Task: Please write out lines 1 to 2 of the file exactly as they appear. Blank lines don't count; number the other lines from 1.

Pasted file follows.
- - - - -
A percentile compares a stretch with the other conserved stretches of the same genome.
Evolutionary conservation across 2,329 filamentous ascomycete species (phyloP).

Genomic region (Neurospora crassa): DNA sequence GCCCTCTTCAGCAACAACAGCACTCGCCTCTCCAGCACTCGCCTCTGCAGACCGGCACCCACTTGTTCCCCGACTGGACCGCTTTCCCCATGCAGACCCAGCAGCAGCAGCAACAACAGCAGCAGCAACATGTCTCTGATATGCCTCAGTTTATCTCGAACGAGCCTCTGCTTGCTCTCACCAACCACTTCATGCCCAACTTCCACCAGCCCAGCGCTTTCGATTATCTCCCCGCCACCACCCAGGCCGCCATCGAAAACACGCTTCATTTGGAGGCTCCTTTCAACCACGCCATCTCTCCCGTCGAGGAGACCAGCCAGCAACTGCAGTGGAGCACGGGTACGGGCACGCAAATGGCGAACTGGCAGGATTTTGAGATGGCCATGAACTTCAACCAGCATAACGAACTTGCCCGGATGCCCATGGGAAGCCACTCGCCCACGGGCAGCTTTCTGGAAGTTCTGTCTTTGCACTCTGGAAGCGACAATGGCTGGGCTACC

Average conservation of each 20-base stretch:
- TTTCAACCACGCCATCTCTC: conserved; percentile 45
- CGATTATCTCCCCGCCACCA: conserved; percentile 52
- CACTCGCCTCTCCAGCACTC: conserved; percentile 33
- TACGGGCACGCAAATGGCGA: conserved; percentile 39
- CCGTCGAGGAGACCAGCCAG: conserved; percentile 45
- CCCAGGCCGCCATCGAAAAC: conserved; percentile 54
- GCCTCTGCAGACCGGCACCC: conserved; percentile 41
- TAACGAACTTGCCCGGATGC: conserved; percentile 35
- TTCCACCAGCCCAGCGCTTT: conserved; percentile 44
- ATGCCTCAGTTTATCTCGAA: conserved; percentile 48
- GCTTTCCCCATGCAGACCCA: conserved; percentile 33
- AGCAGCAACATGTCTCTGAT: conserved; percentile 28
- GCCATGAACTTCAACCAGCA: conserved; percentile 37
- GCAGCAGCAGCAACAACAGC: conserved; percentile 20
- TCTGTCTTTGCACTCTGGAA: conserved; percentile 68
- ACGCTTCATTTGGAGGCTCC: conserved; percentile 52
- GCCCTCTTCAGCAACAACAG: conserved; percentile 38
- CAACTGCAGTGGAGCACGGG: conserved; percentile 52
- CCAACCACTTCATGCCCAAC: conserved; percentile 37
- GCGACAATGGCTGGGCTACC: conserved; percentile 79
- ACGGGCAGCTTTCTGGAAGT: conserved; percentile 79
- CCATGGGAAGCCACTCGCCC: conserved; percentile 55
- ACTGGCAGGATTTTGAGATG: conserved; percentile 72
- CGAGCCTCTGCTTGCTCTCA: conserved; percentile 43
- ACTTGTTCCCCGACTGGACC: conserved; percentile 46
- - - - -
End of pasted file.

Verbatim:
A percentile compares a stretch with the other conserved stretches of the same genome.
Evolutionary conservation across 2,329 filamentous ascomycete species (phyloP).